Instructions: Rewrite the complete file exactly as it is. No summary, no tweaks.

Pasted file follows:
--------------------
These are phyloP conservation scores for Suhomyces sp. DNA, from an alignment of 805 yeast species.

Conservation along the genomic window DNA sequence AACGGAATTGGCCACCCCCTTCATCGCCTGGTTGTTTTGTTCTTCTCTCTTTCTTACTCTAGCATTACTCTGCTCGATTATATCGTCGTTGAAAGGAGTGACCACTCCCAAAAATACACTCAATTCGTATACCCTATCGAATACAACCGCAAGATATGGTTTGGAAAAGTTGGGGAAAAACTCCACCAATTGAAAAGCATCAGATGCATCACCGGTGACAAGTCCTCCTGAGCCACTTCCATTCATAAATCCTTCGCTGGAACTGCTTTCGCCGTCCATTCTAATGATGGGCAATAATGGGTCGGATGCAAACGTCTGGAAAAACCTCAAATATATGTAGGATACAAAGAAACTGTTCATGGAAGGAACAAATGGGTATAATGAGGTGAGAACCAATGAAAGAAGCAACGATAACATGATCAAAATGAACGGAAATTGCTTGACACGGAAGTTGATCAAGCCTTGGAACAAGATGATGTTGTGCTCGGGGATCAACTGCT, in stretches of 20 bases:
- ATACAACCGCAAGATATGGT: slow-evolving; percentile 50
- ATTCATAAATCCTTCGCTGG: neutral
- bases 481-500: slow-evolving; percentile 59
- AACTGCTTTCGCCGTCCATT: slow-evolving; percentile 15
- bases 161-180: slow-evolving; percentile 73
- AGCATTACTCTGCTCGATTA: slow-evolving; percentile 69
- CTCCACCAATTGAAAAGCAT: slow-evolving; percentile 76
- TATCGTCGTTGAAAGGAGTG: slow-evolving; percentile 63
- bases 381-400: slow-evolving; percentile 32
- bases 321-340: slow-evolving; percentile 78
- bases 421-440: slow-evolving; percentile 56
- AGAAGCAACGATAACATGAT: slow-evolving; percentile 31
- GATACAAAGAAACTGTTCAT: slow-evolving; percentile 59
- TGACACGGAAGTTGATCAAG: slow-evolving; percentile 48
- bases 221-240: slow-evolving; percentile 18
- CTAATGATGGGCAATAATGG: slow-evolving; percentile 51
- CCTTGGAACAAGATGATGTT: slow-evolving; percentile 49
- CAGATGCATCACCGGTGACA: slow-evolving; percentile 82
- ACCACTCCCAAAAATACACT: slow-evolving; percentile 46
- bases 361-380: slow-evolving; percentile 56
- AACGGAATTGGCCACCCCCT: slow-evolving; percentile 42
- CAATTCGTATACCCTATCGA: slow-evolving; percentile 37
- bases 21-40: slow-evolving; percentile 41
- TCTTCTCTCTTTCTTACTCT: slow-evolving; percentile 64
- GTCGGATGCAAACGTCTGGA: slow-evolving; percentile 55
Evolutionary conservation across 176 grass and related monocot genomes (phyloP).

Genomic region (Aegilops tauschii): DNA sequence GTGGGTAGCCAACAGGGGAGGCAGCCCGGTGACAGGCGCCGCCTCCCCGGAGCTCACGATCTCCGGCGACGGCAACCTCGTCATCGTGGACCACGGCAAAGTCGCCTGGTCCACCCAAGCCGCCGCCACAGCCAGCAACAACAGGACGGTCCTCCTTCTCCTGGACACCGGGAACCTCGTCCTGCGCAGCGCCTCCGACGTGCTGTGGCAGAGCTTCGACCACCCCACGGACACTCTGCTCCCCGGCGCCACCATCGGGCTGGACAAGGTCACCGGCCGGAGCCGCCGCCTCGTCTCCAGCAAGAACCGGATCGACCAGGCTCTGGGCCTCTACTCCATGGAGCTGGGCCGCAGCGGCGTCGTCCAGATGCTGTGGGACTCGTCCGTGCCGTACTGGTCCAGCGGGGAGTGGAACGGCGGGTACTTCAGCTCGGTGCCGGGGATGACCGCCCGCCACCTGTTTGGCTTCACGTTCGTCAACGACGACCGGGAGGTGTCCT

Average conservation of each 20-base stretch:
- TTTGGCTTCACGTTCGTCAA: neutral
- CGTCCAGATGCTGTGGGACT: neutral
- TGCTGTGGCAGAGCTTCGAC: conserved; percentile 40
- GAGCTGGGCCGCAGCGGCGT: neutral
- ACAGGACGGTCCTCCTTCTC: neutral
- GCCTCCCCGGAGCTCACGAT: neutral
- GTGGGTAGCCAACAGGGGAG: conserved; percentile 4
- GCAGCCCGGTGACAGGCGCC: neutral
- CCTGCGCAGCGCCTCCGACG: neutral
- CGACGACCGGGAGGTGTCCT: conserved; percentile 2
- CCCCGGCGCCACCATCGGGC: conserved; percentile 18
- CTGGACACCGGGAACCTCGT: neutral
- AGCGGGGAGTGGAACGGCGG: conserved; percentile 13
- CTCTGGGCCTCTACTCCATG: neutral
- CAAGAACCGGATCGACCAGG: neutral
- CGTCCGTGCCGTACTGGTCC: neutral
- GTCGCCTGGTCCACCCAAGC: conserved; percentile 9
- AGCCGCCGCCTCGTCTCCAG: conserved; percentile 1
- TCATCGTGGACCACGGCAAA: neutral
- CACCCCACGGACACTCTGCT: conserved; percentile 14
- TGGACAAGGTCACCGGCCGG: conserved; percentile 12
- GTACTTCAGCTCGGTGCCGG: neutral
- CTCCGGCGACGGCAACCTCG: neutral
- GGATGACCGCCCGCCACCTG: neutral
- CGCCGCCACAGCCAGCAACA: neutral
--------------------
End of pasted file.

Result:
These are phyloP conservation scores for Suhomyces sp. DNA, from an alignment of 805 yeast species.

Conservation along the genomic window DNA sequence AACGGAATTGGCCACCCCCTTCATCGCCTGGTTGTTTTGTTCTTCTCTCTTTCTTACTCTAGCATTACTCTGCTCGATTATATCGTCGTTGAAAGGAGTGACCACTCCCAAAAATACACTCAATTCGTATACCCTATCGAATACAACCGCAAGATATGGTTTGGAAAAGTTGGGGAAAAACTCCACCAATTGAAAAGCATCAGATGCATCACCGGTGACAAGTCCTCCTGAGCCACTTCCATTCATAAATCCTTCGCTGGAACTGCTTTCGCCGTCCATTCTAATGATGGGCAATAATGGGTCGGATGCAAACGTCTGGAAAAACCTCAAATATATGTAGGATACAAAGAAACTGTTCATGGAAGGAACAAATGGGTATAATGAGGTGAGAACCAATGAAAGAAGCAACGATAACATGATCAAAATGAACGGAAATTGCTTGACACGGAAGTTGATCAAGCCTTGGAACAAGATGATGTTGTGCTCGGGGATCAACTGCT, in stretches of 20 bases:
- ATACAACCGCAAGATATGGT: slow-evolving; percentile 50
- ATTCATAAATCCTTCGCTGG: neutral
- bases 481-500: slow-evolving; percentile 59
- AACTGCTTTCGCCGTCCATT: slow-evolving; percentile 15
- bases 161-180: slow-evolving; percentile 73
- AGCATTACTCTGCTCGATTA: slow-evolving; percentile 69
- CTCCACCAATTGAAAAGCAT: slow-evolving; percentile 76
- TATCGTCGTTGAAAGGAGTG: slow-evolving; percentile 63
- bases 381-400: slow-evolving; percentile 32
- bases 321-340: slow-evolving; percentile 78
- bases 421-440: slow-evolving; percentile 56
- AGAAGCAACGATAACATGAT: slow-evolving; percentile 31
- GATACAAAGAAACTGTTCAT: slow-evolving; percentile 59
- TGACACGGAAGTTGATCAAG: slow-evolving; percentile 48
- bases 221-240: slow-evolving; percentile 18
- CTAATGATGGGCAATAATGG: slow-evolving; percentile 51
- CCTTGGAACAAGATGATGTT: slow-evolving; percentile 49
- CAGATGCATCACCGGTGACA: slow-evolving; percentile 82
- ACCACTCCCAAAAATACACT: slow-evolving; percentile 46
- bases 361-380: slow-evolving; percentile 56
- AACGGAATTGGCCACCCCCT: slow-evolving; percentile 42
- CAATTCGTATACCCTATCGA: slow-evolving; percentile 37
- bases 21-40: slow-evolving; percentile 41
- TCTTCTCTCTTTCTTACTCT: slow-evolving; percentile 64
- GTCGGATGCAAACGTCTGGA: slow-evolving; percentile 55
Evolutionary conservation across 176 grass and related monocot genomes (phyloP).

Genomic region (Aegilops tauschii): DNA sequence GTGGGTAGCCAACAGGGGAGGCAGCCCGGTGACAGGCGCCGCCTCCCCGGAGCTCACGATCTCCGGCGACGGCAACCTCGTCATCGTGGACCACGGCAAAGTCGCCTGGTCCACCCAAGCCGCCGCCACAGCCAGCAACAACAGGACGGTCCTCCTTCTCCTGGACACCGGGAACCTCGTCCTGCGCAGCGCCTCCGACGTGCTGTGGCAGAGCTTCGACCACCCCACGGACACTCTGCTCCCCGGCGCCACCATCGGGCTGGACAAGGTCACCGGCCGGAGCCGCCGCCTCGTCTCCAGCAAGAACCGGATCGACCAGGCTCTGGGCCTCTACTCCATGGAGCTGGGCCGCAGCGGCGTCGTCCAGATGCTGTGGGACTCGTCCGTGCCGTACTGGTCCAGCGGGGAGTGGAACGGCGGGTACTTCAGCTCGGTGCCGGGGATGACCGCCCGCCACCTGTTTGGCTTCACGTTCGTCAACGACGACCGGGAGGTGTCCT

Average conservation of each 20-base stretch:
- TTTGGCTTCACGTTCGTCAA: neutral
- CGTCCAGATGCTGTGGGACT: neutral
- TGCTGTGGCAGAGCTTCGAC: conserved; percentile 40
- GAGCTGGGCCGCAGCGGCGT: neutral
- ACAGGACGGTCCTCCTTCTC: neutral
- GCCTCCCCGGAGCTCACGAT: neutral
- GTGGGTAGCCAACAGGGGAG: conserved; percentile 4
- GCAGCCCGGTGACAGGCGCC: neutral
- CCTGCGCAGCGCCTCCGACG: neutral
- CGACGACCGGGAGGTGTCCT: conserved; percentile 2
- CCCCGGCGCCACCATCGGGC: conserved; percentile 18
- CTGGACACCGGGAACCTCGT: neutral
- AGCGGGGAGTGGAACGGCGG: conserved; percentile 13
- CTCTGGGCCTCTACTCCATG: neutral
- CAAGAACCGGATCGACCAGG: neutral
- CGTCCGTGCCGTACTGGTCC: neutral
- GTCGCCTGGTCCACCCAAGC: conserved; percentile 9
- AGCCGCCGCCTCGTCTCCAG: conserved; percentile 1
- TCATCGTGGACCACGGCAAA: neutral
- CACCCCACGGACACTCTGCT: conserved; percentile 14
- TGGACAAGGTCACCGGCCGG: conserved; percentile 12
- GTACTTCAGCTCGGTGCCGG: neutral
- CTCCGGCGACGGCAACCTCG: neutral
- GGATGACCGCCCGCCACCTG: neutral
- CGCCGCCACAGCCAGCAACA: neutral